In the film, Chilly Gonzales and his brother Christophe Beck are portrayed as two sides of a coin. One represents the way of professionalism and the other the way of artistic expression. Sometimes it comes across like the film is treating his brother condescendingly, as if he is not enough of an artist. Jedicke sets the record straight: ‘His brother became a professional quite early on, he found a certain formula for success and followed it. He is innovative, he’s also an artist, but he also wanted to make money off of it and there’s nothing wrong with that. Gonzales went for the more radical, more artistic side of things. Playing in bars, not knowing how to pay for his own lunch. It was important for him to go through that.’ However, does it always have to be one way or the other?

Of course, you can make money and be an artist at the same time. In the end, Gonzales is the living and breathing example for it. In Beans he says ‘Made a decision to be a paid musician, I would play in the system.’ That is what he’s doing.

The careers of his brother and him have converged over the years. While his brother isn’t rejecting to compose things that are independent of the big movie business, Gonzales does things that are commercially successful. Things he wouldn’t have done as the artist he was in the beginning, but he recognises that it’s good and important to do now. In the end, his key to success is hard work and dedication. “He once said the sentence ‘I’m not an artist, I just work the hardest’ and it’s his ethos. He isn’t waiting to be kissed by a muse, he works his butt off. Every day he composes, he practises the piano,” Jedicke explains.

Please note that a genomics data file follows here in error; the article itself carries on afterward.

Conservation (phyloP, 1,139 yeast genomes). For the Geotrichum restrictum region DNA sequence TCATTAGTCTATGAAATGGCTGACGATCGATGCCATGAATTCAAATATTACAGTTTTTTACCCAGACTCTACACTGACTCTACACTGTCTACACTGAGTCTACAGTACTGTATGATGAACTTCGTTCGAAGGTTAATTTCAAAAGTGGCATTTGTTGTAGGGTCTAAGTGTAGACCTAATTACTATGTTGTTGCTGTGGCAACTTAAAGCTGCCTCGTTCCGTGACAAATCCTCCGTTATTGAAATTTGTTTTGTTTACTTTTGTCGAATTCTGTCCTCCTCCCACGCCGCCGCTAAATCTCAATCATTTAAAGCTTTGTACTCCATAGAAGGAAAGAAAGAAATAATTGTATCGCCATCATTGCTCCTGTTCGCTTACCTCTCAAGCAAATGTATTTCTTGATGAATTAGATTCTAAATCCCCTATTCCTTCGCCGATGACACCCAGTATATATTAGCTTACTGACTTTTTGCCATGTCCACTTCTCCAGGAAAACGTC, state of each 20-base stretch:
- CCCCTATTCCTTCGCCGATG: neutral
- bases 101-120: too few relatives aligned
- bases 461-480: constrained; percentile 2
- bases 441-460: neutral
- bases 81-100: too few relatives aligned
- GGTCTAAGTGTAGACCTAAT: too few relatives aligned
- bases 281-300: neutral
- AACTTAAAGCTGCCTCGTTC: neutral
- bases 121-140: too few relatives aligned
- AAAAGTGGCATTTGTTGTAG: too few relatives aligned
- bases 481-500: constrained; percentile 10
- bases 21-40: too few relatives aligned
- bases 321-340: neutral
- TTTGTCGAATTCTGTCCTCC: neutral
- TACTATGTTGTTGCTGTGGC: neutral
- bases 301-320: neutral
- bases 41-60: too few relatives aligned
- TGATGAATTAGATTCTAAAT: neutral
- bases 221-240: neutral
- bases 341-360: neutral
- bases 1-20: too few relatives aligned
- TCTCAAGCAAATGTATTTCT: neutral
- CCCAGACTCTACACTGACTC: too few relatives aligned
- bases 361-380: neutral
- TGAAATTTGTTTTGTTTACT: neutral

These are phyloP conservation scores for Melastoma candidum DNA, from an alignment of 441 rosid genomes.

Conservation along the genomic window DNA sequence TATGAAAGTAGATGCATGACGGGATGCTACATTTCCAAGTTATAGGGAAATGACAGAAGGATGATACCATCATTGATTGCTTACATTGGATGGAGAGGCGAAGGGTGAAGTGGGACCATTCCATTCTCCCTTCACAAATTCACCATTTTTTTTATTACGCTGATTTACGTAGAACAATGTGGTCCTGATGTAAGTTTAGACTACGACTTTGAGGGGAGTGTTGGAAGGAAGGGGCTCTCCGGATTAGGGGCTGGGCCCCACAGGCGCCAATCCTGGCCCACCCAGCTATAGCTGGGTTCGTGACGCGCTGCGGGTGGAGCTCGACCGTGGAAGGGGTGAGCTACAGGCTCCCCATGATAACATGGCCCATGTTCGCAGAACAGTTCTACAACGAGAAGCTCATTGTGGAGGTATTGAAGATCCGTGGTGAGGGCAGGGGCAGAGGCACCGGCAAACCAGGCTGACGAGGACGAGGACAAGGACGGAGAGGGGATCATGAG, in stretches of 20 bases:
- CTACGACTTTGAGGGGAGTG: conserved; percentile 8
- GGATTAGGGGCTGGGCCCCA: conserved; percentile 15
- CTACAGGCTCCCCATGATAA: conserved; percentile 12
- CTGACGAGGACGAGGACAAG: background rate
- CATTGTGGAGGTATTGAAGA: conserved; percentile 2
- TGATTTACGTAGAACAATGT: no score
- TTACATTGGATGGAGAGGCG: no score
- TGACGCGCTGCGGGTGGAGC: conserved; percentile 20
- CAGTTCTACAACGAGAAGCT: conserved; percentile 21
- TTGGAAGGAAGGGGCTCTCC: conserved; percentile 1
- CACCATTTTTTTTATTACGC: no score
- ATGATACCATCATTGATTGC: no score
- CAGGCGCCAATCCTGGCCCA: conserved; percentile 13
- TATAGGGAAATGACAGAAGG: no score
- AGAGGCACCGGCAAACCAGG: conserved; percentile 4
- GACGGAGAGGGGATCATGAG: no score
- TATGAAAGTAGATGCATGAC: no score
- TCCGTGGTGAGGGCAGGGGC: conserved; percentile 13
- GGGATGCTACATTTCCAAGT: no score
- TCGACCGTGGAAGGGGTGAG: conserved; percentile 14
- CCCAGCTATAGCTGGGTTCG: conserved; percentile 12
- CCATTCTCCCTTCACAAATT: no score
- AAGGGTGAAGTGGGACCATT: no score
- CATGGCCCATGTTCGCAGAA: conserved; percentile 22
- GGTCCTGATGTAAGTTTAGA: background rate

‘He’s more like an athlete, like a marathon runner, how he goes about creating his art. He doesn’t approve of the idea of being a musical genius, the artist as an ethereal being, with a godly connection, it’s a ridiculous concept to him, that’s why he always makes fun of it.’

Yet somehow there was a time in his life when he wanted to be a genius, desperately. It’s a pivotal point for Jedicke: ‘The transition between Paris and Berlin, when he’s on stage, more and more becoming a performance artist, super sweaty and dancing around, basically looking like a clown to get the attention like ‘Here I am, the musical genius’. Trying to prove something! But he needed this to be able to make the radical cut to go back to solo piano, to go back to his roots. That’s how he found back to himself. There was a struggle between two concepts and then he lifted himself to the next level – uniting both concepts. He’s someone who doesn’t want to go left or right, he wants to do everything at the same time. He’s the living example that it works.

To see more of the music and genius that is of Chilly Gonzales please experience this film, Shut Up and Play the Piano is out in cinemas now. And he’s also going on a tour soon.